Germline stem cell maintenance and development


The Hobbs group uses germline stem/progenitor cells from the mouse testis as a model system to define critical mechanisms underlying adult stem cell function. Maintenance of a wide array of adult tissues is dependent on a resident population of rare stem cells that must self-renew plus generate differentiating daughter cells. The appropriate control of stem cell self-renewal and differentiation is critical for tissue homeostasis while disruption of the balance between these processes can contribute to tissue degeneration or cancer. In adult testis, there is a population of germline stem/progenitor cells (known as spermatogonial stem and progenitor cells or SSPCs) that are required for life-long production of differentiating germ cells and spermatozoa.

A handful of cell intrinsic factors are known to be involved in SSPC maintenance, foremost amongst which is the transcription factor Promyelocytic Leukemia Zinc Finger (Plzf). A major focus of the group is to define downstream targets of Plzf in SSPCs and their role in SSPC function. This is achieved by using a combination of mouse genetics, flow cytometry analysis and in vitro culture techniques.

The principal aim of this research is to identify and characterize novel molecular mechanisms underlying adult stem cell function.

Robin Hobbs established his research group at Monash University in 2012 with the support of a Larkin’s Fellowship and is currently an ARC Future Fellow. He has a joint appointment with the Australian Regenerative Medicine Institute (ARMI) and the Department of Anatomy and Developmental Biology. The primary focus of his laboratory is to define critical mechanisms underlying adult stem cell fate decisions, whether to self-renew or differentiate, using germline stem cells from the testis as a model.

Prior to establishing his group at Monash, Robin performed PhD studies with Prof. Fiona Watt at Cancer Research UK, London and postdoctoral work with Prof. Pier Paolo Pandolfi associated with Harvard Medical School, Boston.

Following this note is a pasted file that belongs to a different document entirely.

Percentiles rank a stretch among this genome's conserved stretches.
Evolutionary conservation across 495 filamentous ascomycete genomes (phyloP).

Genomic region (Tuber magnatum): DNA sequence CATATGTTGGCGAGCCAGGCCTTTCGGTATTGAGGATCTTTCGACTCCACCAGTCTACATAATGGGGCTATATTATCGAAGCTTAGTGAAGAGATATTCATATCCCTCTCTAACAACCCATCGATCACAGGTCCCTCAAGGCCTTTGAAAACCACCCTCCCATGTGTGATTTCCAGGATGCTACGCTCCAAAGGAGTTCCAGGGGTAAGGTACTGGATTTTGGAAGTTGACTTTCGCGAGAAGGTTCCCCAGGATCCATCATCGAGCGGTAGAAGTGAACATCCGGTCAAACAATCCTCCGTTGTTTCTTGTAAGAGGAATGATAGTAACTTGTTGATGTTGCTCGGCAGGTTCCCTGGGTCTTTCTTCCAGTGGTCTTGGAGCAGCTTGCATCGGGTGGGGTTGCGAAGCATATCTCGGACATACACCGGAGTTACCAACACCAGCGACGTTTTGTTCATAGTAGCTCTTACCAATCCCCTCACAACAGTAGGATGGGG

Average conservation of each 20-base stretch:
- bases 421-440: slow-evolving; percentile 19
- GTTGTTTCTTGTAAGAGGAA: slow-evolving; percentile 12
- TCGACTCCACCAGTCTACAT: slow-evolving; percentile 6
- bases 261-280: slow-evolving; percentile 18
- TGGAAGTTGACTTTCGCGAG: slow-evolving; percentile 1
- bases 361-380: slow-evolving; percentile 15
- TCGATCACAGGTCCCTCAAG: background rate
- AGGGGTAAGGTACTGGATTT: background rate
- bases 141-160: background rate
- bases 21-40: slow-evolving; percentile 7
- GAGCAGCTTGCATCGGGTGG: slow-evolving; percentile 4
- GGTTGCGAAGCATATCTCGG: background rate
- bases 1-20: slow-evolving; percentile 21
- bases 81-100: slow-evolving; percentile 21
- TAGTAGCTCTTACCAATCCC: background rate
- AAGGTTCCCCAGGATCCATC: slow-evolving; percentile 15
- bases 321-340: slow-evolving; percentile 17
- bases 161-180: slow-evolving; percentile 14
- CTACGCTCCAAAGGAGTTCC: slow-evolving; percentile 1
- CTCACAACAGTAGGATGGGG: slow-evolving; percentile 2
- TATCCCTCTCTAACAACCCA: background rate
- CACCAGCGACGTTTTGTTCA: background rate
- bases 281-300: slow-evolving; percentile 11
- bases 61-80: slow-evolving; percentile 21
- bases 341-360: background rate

During his postdoctoral studies, he characterized a key and unexpected role for the transcription factor and tumour suppressor gene Plzf in self-renewal of male germline stem cells (spermatogonial stem/progenitor cells; SSPCs). PLZF has since become a well-established marker for SSPCs and his subsequent work has focused on identifying novel regulators of SSPC function and fertility.

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Hobbs, R.M. et al.

Functional Antagonism between Sall4 and Plzf Defines Germline Progenitors.

Cell Stem Cell. 2012 Mar 2;10(3):284-98. doi: 10.1016/j.stem.2012.02.004.

Hobbs, R.M., Seandel, M., Falciatori, I., Rafii, S. & Pandolfi, P.P.

Plzf regulates germline progenitor self-renewal by opposing mTORC1.

Cell. 2010 Aug 6;142(3):468-79. doi: 10.1016/j.cell.2010.06.041.

Seandel, M. et al.

Generation of functional multipotent adult stem cells from GPR125+ germline progenitors.

Nature. 2007 Sep 20;449(7160):346-50.

Costoya, J.A. and Hobbs, R.M. et al.

Essential role of Plzf in maintenance of spermatogonial stem cells.

Nat Genet. 2004 Jun;36(6):653-9. Epub 2004 May 23.